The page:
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The First Circuit vacated and remanded the ruling of the Board of Immigration Appeals (BIA) denying Petitioner's claims for asylum and withholding of removal, holding that substantial evidence did not support the BIA's finding that Petitioner lacked a reasonable basis for his fear of being harmed on account of his membership in a particular social group.Petitioner, an Iraqi citizen, sought relief from removal on the grounds of asylum, withholding of removal, and protection under the United Nations Convention Against Torture (CAT). Petitioner asserted that he feared he would be subjected to harm in Iraq at the hands of members of Iraq's military or civilian insurgents in Iraq on account of his work as a paid contractor for the United States Army during the war in Iraq. The BIA denied all claims. The First Circuit vacated the BIA's decision in part, holding (1) the record evidence failed to support the BIA's affirmance of the immigration judge's finding that Petitioner did not sufficiently show that he had an objectively reasonable basis for fearing that he would face harm in Iraq; and (2) the BIA properly denied Petitioner's claim for relief under the CAT. View "Al Amiri v. Rosen" on Justia Law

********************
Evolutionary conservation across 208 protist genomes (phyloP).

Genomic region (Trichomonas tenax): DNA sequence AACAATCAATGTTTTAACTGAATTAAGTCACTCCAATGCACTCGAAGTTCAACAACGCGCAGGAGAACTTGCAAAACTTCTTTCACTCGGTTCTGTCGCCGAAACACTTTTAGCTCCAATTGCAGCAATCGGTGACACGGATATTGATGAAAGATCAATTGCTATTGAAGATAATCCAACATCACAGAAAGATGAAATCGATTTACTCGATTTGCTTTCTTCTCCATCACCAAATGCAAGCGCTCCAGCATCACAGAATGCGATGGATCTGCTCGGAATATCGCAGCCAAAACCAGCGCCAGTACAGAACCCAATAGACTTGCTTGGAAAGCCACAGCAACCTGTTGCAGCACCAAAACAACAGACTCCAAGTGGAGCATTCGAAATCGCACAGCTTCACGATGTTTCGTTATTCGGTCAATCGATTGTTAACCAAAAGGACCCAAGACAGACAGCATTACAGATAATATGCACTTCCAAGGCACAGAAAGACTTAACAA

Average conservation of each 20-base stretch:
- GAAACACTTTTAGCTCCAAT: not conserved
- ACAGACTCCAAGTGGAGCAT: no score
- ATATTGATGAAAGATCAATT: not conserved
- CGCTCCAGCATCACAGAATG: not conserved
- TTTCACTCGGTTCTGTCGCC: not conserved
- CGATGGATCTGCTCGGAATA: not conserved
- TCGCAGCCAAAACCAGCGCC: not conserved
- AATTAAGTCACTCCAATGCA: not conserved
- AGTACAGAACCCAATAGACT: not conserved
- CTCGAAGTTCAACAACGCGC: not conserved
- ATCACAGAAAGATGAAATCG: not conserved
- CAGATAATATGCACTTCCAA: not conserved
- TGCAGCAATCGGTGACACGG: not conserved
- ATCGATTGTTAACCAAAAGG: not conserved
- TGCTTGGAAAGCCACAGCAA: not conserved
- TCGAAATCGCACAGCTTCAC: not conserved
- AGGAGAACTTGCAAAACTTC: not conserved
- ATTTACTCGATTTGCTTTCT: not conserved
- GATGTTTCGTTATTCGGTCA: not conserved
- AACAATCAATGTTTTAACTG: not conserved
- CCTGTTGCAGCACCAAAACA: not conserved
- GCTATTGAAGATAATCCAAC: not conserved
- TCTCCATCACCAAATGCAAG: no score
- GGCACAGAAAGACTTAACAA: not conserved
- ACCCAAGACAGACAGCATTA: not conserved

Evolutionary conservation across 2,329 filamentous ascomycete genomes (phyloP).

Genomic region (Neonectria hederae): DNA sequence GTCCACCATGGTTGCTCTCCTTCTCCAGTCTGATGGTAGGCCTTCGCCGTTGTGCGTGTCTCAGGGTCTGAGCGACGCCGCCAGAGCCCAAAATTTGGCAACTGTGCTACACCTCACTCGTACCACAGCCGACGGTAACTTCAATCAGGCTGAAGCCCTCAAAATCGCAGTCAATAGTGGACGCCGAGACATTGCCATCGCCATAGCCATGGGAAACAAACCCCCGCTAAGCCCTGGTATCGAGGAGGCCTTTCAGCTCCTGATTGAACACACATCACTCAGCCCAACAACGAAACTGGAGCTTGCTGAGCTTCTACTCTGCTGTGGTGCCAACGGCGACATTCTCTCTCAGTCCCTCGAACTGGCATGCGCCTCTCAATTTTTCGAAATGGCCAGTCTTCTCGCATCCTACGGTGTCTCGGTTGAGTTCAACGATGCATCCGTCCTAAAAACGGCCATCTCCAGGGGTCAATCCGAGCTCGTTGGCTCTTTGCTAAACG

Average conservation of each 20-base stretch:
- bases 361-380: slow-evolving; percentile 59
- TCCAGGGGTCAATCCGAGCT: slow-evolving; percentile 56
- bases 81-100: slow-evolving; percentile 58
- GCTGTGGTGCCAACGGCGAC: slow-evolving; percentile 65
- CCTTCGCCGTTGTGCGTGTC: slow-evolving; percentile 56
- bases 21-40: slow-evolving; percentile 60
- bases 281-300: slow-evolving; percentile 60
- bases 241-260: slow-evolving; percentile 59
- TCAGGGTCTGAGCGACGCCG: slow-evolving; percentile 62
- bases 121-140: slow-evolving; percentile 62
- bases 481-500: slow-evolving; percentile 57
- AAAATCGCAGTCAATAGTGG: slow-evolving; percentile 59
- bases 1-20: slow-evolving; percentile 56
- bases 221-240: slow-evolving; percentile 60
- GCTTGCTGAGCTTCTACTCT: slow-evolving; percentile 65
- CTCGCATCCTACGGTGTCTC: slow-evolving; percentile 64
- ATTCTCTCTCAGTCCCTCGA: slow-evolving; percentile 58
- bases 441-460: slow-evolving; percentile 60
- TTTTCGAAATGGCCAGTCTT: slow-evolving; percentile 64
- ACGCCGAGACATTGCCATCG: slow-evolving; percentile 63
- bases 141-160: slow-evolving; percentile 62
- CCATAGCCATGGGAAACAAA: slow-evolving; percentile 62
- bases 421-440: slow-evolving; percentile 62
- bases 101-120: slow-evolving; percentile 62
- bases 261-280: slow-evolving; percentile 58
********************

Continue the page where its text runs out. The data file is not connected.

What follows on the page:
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The VA sought to procure cable gun locks with information about its suicide prevention line imprinted on the lock body, on a label attached to the cable, and an accompanying wallet card. VA submitted a requisition form to the Government Publishing Office (GPO), which issued an invitation for bids, with unrestricted competition. In a bid protest, the Government Accountability Office found that the Veterans Benefits Act (VBA), 38 U.S.C. 8127(i), applied. VA submitted a revised requisition. VA maintains a database of all verified Service-Disabled Veteran-Owned Small Businesses (SDVOSBs). The GPO’s contracting officer concluded that the GPO was obligated to employ unrestricted competitive bidding without a Rule of Two analysis. The Rule of Two requires that when two or more verified and capable SDVOSBs are identified, the acquisition must be set-aside for SDVOSBs, provided the contracting officer has a reasonable expectation that two or more verified SDVSOBs will submit offers and that the award can be made at a reasonable price. The contracting officer stated that the GPO would “leverage the VA database" to ensure that verified firms received an opportunity to bid.The Claims Court dismissed a pre-award bid protest, reasoning that the solicitation fell within the printing mandate, 44 U.S.C. 501, which requires that governmental "printing, binding, and blank-book work” be done at the GPO; that the VA adequately explained its decision to employ the GPO; and that the VA had met its obligation to secure GPO compliance “to the maximum extent feasible” with the Rule of Two. The Federal Circuit reversed. The printing mandate applies only to the production of written or graphic published materials; the solicitation at issue does not involve “printing.” View "Veterans4You, Inc. v. United States" on Justia Law